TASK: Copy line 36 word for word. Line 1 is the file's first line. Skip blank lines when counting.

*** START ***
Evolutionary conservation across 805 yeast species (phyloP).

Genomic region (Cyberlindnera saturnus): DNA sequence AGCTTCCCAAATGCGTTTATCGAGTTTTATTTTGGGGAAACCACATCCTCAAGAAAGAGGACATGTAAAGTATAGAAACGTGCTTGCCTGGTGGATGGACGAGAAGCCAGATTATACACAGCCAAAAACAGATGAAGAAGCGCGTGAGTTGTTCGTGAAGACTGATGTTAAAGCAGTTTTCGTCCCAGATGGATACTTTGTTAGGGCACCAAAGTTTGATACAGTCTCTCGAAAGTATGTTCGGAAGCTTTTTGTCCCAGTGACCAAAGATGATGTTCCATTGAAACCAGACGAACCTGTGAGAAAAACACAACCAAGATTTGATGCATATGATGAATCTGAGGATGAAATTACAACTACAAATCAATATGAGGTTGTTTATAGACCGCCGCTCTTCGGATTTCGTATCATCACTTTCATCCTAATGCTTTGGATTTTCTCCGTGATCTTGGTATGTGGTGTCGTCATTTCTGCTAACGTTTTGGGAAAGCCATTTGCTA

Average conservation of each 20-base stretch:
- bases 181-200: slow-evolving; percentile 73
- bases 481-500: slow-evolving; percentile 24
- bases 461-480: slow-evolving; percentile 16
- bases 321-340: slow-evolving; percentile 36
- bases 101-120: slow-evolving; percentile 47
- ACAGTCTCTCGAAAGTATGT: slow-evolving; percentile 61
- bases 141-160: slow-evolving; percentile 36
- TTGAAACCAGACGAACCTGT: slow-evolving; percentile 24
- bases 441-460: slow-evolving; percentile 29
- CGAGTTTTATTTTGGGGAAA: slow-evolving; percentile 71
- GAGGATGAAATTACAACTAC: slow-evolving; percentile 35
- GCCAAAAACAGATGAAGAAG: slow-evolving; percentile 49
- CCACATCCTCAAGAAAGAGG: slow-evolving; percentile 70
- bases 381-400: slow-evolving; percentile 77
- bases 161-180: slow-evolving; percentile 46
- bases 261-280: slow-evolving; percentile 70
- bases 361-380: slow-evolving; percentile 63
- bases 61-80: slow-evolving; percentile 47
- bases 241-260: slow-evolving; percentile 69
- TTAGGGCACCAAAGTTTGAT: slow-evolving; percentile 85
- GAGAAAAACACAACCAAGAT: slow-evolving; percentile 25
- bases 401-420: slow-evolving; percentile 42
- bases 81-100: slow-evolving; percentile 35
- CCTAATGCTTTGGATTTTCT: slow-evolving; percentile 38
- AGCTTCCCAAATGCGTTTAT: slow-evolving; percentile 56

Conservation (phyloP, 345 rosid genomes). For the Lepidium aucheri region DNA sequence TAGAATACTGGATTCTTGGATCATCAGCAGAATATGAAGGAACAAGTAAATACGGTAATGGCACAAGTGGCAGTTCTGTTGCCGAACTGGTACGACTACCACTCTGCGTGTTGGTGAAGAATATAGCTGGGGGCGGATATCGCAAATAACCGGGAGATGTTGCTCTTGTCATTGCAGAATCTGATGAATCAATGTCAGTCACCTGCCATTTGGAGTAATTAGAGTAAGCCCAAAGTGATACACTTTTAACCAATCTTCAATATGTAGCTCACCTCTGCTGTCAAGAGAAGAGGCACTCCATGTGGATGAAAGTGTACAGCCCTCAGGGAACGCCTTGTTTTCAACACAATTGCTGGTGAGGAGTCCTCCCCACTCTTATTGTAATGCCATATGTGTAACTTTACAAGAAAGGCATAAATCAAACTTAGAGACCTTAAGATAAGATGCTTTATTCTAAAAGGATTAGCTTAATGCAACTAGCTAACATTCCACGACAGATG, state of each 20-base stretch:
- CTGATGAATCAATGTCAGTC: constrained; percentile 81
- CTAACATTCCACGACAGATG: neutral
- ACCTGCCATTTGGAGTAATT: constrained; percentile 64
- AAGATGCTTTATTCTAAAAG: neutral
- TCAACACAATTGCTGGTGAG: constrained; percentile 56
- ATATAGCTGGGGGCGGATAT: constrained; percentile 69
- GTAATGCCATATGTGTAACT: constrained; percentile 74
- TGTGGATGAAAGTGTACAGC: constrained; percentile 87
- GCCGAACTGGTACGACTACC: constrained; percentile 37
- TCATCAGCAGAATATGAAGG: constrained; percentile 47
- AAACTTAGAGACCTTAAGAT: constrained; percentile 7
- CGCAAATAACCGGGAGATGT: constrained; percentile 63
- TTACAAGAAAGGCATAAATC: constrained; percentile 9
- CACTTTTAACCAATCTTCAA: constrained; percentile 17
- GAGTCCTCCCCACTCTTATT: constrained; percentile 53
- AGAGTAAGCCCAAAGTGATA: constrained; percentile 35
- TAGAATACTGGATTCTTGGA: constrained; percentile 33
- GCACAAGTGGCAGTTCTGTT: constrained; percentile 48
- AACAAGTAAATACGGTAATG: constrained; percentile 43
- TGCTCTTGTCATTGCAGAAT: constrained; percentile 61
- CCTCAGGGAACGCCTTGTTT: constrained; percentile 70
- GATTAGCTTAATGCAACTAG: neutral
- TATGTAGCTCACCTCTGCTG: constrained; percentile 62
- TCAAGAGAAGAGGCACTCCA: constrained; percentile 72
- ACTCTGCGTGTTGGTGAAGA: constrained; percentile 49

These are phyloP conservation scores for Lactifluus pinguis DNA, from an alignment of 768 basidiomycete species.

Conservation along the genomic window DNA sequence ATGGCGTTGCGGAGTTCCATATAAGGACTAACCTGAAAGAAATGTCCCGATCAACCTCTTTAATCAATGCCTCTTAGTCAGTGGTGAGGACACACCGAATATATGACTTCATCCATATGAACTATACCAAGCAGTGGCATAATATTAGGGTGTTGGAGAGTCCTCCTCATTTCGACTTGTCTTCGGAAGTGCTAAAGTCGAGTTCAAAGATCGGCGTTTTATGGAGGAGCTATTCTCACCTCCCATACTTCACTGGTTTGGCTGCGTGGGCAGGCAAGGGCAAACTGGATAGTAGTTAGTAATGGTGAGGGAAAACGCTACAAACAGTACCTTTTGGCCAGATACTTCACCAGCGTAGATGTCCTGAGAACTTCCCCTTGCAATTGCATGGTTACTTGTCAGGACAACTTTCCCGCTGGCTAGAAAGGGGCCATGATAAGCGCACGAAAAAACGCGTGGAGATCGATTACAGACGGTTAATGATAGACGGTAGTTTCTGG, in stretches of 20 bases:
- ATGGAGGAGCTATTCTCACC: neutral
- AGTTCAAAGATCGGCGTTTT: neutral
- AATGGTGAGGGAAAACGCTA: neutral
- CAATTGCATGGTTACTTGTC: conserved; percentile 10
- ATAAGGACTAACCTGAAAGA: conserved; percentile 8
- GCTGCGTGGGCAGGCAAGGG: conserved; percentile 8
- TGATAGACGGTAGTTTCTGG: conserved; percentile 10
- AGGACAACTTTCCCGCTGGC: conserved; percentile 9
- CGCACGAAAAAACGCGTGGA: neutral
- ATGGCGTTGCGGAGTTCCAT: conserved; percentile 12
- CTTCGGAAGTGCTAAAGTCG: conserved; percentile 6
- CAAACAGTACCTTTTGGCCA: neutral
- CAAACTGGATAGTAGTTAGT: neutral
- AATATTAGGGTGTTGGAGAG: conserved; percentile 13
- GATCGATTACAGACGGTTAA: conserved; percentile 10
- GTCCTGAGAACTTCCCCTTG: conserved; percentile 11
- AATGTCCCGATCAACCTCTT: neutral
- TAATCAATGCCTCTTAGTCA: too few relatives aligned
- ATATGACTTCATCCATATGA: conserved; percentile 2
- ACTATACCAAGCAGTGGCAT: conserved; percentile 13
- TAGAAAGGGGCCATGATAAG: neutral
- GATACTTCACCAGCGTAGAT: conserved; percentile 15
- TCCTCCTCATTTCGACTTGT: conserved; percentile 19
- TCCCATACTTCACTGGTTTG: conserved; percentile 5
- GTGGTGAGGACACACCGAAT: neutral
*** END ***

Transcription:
- GTAATGCCATATGTGTAACT: constrained; percentile 74